WASHINGTON - An effort to create a nationwide wireless network for police, firefighters and other emergency responders hit a snag when it drew little investor interest.
The Federal Communications Commission had hoped to come up with airwaves dedicated for public safety use through an auction but it drew very little interest, The Washington Post said Thursday.
The FCC proposal drew only one bid and that was far below the anticipated cost.
The idea was to auction off the airwaves to a company that would build a wireless network to be shared with public-safety groups during emergencies.
But, in five days of bidding, the agency received just the one bid for the public-safety portion of the 700-megahertz airwaves up for public auction. The bid was for $472 million, far short of half of the FCC price of $1.33 billion.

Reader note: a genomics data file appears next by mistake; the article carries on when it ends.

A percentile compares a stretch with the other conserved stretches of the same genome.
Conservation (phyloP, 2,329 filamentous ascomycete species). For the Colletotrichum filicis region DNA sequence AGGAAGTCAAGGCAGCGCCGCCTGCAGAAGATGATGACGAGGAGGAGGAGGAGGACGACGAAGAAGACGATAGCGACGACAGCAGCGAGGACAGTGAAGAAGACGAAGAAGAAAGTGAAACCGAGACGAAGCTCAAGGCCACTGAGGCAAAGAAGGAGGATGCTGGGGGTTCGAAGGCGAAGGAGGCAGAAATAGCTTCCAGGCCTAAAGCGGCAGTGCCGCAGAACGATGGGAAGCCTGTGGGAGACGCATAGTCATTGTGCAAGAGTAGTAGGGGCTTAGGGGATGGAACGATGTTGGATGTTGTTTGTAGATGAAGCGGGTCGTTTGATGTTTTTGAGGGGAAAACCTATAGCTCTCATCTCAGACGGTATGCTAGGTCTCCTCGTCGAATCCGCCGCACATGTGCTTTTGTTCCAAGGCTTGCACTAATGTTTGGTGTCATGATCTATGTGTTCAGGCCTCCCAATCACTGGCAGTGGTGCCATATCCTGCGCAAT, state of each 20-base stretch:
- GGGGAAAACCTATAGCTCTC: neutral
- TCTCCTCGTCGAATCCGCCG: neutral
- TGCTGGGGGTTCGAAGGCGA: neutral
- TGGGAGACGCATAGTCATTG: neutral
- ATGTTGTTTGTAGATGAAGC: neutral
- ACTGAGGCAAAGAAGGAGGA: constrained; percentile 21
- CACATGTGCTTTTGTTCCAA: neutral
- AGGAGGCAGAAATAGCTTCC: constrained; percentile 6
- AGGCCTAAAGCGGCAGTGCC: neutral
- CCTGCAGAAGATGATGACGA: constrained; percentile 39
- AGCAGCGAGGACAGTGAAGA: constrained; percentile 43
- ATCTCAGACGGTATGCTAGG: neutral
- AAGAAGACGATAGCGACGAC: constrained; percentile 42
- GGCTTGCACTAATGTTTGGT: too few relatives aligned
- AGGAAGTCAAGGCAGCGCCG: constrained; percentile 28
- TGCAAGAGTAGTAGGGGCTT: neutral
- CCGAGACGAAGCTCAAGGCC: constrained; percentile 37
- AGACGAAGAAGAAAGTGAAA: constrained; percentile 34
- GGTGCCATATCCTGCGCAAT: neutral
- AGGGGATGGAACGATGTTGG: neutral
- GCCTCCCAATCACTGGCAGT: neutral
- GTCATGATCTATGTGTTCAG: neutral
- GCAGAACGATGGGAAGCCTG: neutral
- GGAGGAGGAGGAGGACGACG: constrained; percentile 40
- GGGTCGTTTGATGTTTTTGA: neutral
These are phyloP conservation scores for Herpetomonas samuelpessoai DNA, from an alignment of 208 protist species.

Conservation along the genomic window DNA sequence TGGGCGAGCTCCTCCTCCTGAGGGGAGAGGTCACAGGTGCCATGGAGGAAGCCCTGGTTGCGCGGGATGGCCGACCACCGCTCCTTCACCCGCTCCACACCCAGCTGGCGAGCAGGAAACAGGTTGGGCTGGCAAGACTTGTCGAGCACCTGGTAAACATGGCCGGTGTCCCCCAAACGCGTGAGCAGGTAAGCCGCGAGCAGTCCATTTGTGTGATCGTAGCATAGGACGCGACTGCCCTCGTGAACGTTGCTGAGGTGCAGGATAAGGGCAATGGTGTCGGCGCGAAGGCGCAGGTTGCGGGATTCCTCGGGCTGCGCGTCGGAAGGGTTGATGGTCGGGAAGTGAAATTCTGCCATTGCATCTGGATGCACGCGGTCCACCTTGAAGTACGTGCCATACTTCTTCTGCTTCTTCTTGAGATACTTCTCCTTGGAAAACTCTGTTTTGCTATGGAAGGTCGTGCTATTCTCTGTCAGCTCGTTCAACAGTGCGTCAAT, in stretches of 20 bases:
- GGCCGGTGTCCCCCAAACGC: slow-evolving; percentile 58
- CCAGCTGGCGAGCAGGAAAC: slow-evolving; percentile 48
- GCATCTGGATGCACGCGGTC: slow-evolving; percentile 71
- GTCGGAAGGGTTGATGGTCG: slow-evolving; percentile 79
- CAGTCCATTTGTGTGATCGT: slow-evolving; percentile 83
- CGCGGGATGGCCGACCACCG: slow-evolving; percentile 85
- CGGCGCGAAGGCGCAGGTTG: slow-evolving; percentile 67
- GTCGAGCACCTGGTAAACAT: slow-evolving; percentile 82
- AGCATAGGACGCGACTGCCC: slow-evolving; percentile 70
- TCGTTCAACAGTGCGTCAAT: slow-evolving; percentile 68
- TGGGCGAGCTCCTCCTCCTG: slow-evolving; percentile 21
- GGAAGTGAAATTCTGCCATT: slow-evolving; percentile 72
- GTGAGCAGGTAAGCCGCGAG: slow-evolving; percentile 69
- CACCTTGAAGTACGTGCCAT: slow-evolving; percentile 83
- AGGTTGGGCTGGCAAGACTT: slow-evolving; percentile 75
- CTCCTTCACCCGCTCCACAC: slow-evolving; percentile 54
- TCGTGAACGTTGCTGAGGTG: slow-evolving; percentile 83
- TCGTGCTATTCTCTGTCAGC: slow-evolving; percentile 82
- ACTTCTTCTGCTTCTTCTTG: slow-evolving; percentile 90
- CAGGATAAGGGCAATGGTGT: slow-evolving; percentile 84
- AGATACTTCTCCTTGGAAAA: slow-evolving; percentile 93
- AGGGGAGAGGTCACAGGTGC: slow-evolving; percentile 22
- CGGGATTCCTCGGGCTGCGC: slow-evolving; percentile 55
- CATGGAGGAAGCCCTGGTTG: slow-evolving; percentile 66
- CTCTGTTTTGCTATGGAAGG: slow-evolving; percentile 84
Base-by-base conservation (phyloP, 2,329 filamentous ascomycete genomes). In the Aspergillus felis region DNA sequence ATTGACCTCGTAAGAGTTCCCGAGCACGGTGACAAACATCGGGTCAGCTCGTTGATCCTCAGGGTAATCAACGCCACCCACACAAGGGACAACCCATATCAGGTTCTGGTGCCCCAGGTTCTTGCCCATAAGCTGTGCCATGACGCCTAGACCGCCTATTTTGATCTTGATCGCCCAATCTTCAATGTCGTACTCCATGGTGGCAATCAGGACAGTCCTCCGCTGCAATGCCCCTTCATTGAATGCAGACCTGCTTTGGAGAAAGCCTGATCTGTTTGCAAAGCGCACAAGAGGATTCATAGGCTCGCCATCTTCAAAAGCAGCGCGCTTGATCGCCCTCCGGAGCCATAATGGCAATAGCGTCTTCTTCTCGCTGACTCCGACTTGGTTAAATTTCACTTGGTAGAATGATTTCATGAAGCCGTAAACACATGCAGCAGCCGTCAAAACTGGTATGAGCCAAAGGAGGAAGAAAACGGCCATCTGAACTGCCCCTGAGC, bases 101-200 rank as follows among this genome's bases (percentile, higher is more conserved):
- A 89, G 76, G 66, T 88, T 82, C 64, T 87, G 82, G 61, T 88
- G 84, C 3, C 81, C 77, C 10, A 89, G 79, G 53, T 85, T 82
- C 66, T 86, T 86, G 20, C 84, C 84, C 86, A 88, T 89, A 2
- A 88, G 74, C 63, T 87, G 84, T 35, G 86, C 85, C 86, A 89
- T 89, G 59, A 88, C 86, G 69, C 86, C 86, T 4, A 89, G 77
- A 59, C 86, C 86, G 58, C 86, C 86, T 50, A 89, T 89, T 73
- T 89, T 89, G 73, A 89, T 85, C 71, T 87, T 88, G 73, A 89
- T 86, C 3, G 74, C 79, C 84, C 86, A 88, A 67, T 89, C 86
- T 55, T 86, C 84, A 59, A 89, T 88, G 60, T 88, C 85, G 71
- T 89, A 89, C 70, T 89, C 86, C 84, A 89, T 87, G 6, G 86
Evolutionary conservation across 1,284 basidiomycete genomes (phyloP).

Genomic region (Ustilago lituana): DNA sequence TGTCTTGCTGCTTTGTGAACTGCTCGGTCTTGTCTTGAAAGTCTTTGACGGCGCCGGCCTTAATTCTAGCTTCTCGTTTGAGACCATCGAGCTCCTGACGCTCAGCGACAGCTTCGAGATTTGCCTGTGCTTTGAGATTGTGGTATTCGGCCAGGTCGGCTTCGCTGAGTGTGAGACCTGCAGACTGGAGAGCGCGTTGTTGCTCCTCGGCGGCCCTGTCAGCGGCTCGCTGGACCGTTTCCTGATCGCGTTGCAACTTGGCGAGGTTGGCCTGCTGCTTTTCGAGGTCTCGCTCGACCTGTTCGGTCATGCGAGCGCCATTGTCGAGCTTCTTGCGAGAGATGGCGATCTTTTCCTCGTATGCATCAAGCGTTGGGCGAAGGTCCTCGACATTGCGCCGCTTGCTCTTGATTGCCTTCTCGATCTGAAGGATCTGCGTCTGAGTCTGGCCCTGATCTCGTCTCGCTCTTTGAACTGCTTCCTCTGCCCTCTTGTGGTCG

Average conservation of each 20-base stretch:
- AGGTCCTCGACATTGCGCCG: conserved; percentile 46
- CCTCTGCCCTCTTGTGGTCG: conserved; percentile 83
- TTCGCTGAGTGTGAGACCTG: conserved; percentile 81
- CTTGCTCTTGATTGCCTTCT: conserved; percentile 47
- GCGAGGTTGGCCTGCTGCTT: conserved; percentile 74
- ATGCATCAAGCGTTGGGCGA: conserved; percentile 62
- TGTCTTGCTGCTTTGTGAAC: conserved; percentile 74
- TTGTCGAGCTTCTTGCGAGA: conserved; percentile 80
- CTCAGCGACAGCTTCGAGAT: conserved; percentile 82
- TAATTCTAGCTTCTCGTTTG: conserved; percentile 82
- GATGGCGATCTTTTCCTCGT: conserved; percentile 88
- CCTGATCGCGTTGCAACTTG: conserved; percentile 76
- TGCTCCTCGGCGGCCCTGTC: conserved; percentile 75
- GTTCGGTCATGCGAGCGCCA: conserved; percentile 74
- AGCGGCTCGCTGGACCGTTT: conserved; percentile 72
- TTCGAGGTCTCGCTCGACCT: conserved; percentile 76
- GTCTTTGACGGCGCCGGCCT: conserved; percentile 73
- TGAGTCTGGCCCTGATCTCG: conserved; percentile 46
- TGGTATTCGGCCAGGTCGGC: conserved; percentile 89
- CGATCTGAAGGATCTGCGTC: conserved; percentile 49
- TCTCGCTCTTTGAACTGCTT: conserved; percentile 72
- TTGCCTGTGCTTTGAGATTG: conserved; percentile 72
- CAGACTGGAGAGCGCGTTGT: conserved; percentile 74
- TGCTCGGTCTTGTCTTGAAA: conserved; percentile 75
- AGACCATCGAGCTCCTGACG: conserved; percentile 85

The public-safety portion, called the D block, is one of five chunks of airwaves in the 700-MHz frequency up for auction. Other portions, strictly for commercial use, have attracted the interest of Google, Verizon Wireless and AT&T and are expected to top the minimum FCC price tag of $10 billion.
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